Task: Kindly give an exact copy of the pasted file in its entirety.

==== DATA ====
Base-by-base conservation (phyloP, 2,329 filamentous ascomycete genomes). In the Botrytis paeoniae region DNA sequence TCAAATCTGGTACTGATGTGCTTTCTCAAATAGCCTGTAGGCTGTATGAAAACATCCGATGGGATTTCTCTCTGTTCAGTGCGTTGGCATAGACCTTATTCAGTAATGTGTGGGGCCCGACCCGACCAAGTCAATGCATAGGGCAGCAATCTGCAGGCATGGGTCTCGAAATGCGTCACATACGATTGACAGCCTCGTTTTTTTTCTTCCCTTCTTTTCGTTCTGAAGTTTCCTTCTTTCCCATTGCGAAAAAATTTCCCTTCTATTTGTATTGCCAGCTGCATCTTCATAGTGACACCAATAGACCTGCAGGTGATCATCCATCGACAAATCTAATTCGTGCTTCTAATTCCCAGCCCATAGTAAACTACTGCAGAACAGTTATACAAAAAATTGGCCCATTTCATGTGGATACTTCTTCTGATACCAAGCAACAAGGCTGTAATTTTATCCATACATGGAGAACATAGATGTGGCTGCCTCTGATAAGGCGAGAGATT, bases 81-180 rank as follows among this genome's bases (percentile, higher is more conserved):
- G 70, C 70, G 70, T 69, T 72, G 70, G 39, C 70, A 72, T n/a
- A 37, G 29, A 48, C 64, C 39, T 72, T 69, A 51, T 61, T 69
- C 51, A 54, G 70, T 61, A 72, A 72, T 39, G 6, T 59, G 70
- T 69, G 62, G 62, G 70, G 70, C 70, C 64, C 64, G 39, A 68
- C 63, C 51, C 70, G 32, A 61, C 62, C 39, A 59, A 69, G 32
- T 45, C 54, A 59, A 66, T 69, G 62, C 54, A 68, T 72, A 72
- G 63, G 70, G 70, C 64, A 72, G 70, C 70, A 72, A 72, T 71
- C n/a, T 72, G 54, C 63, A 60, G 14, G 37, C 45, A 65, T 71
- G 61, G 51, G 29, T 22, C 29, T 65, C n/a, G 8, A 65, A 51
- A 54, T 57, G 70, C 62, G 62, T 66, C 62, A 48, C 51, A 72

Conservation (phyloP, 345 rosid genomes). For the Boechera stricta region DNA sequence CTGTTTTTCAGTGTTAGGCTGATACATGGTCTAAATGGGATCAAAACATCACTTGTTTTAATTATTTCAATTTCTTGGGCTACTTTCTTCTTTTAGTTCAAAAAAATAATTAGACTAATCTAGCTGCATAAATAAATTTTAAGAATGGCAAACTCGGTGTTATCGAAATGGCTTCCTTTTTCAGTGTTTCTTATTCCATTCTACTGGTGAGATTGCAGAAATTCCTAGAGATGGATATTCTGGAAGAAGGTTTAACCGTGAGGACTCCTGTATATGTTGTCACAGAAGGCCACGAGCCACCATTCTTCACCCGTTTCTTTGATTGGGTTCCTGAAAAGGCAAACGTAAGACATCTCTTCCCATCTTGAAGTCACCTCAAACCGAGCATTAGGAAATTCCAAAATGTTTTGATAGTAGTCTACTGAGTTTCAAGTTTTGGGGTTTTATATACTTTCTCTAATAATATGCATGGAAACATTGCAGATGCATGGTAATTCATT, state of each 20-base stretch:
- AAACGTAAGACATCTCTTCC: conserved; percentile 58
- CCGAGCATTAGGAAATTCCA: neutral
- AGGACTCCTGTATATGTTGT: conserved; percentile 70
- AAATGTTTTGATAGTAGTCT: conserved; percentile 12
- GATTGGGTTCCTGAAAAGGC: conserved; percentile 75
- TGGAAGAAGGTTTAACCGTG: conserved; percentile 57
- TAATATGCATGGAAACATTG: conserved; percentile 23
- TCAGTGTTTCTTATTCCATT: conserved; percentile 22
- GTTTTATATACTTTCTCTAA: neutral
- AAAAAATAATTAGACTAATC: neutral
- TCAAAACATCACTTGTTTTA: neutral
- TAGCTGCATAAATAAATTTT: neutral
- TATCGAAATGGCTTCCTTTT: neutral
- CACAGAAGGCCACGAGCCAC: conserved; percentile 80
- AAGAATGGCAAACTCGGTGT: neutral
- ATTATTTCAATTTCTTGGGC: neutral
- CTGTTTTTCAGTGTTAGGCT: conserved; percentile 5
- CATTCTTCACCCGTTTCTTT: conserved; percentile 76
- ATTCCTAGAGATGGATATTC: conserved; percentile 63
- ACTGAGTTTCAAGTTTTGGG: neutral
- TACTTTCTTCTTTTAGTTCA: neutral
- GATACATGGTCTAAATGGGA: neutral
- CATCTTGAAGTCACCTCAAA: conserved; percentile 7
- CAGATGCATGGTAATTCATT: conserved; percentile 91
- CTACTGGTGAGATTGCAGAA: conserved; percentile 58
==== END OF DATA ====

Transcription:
Base-by-base conservation (phyloP, 2,329 filamentous ascomycete genomes). In the Botrytis paeoniae region DNA sequence TCAAATCTGGTACTGATGTGCTTTCTCAAATAGCCTGTAGGCTGTATGAAAACATCCGATGGGATTTCTCTCTGTTCAGTGCGTTGGCATAGACCTTATTCAGTAATGTGTGGGGCCCGACCCGACCAAGTCAATGCATAGGGCAGCAATCTGCAGGCATGGGTCTCGAAATGCGTCACATACGATTGACAGCCTCGTTTTTTTTCTTCCCTTCTTTTCGTTCTGAAGTTTCCTTCTTTCCCATTGCGAAAAAATTTCCCTTCTATTTGTATTGCCAGCTGCATCTTCATAGTGACACCAATAGACCTGCAGGTGATCATCCATCGACAAATCTAATTCGTGCTTCTAATTCCCAGCCCATAGTAAACTACTGCAGAACAGTTATACAAAAAATTGGCCCATTTCATGTGGATACTTCTTCTGATACCAAGCAACAAGGCTGTAATTTTATCCATACATGGAGAACATAGATGTGGCTGCCTCTGATAAGGCGAGAGATT, bases 81-180 rank as follows among this genome's bases (percentile, higher is more conserved):
- G 70, C 70, G 70, T 69, T 72, G 70, G 39, C 70, A 72, T n/a
- A 37, G 29, A 48, C 64, C 39, T 72, T 69, A 51, T 61, T 69
- C 51, A 54, G 70, T 61, A 72, A 72, T 39, G 6, T 59, G 70
- T 69, G 62, G 62, G 70, G 70, C 70, C 64, C 64, G 39, A 68
- C 63, C 51, C 70, G 32, A 61, C 62, C 39, A 59, A 69, G 32
- T 45, C 54, A 59, A 66, T 69, G 62, C 54, A 68, T 72, A 72
- G 63, G 70, G 70, C 64, A 72, G 70, C 70, A 72, A 72, T 71
- C n/a, T 72, G 54, C 63, A 60, G 14, G 37, C 45, A 65, T 71
- G 61, G 51, G 29, T 22, C 29, T 65, C n/a, G 8, A 65, A 51
- A 54, T 57, G 70, C 62, G 62, T 66, C 62, A 48, C 51, A 72

Conservation (phyloP, 345 rosid genomes). For the Boechera stricta region DNA sequence CTGTTTTTCAGTGTTAGGCTGATACATGGTCTAAATGGGATCAAAACATCACTTGTTTTAATTATTTCAATTTCTTGGGCTACTTTCTTCTTTTAGTTCAAAAAAATAATTAGACTAATCTAGCTGCATAAATAAATTTTAAGAATGGCAAACTCGGTGTTATCGAAATGGCTTCCTTTTTCAGTGTTTCTTATTCCATTCTACTGGTGAGATTGCAGAAATTCCTAGAGATGGATATTCTGGAAGAAGGTTTAACCGTGAGGACTCCTGTATATGTTGTCACAGAAGGCCACGAGCCACCATTCTTCACCCGTTTCTTTGATTGGGTTCCTGAAAAGGCAAACGTAAGACATCTCTTCCCATCTTGAAGTCACCTCAAACCGAGCATTAGGAAATTCCAAAATGTTTTGATAGTAGTCTACTGAGTTTCAAGTTTTGGGGTTTTATATACTTTCTCTAATAATATGCATGGAAACATTGCAGATGCATGGTAATTCATT, state of each 20-base stretch:
- AAACGTAAGACATCTCTTCC: conserved; percentile 58
- CCGAGCATTAGGAAATTCCA: neutral
- AGGACTCCTGTATATGTTGT: conserved; percentile 70
- AAATGTTTTGATAGTAGTCT: conserved; percentile 12
- GATTGGGTTCCTGAAAAGGC: conserved; percentile 75
- TGGAAGAAGGTTTAACCGTG: conserved; percentile 57
- TAATATGCATGGAAACATTG: conserved; percentile 23
- TCAGTGTTTCTTATTCCATT: conserved; percentile 22
- GTTTTATATACTTTCTCTAA: neutral
- AAAAAATAATTAGACTAATC: neutral
- TCAAAACATCACTTGTTTTA: neutral
- TAGCTGCATAAATAAATTTT: neutral
- TATCGAAATGGCTTCCTTTT: neutral
- CACAGAAGGCCACGAGCCAC: conserved; percentile 80
- AAGAATGGCAAACTCGGTGT: neutral
- ATTATTTCAATTTCTTGGGC: neutral
- CTGTTTTTCAGTGTTAGGCT: conserved; percentile 5
- CATTCTTCACCCGTTTCTTT: conserved; percentile 76
- ATTCCTAGAGATGGATATTC: conserved; percentile 63
- ACTGAGTTTCAAGTTTTGGG: neutral
- TACTTTCTTCTTTTAGTTCA: neutral
- GATACATGGTCTAAATGGGA: neutral
- CATCTTGAAGTCACCTCAAA: conserved; percentile 7
- CAGATGCATGGTAATTCATT: conserved; percentile 91
- CTACTGGTGAGATTGCAGAA: conserved; percentile 58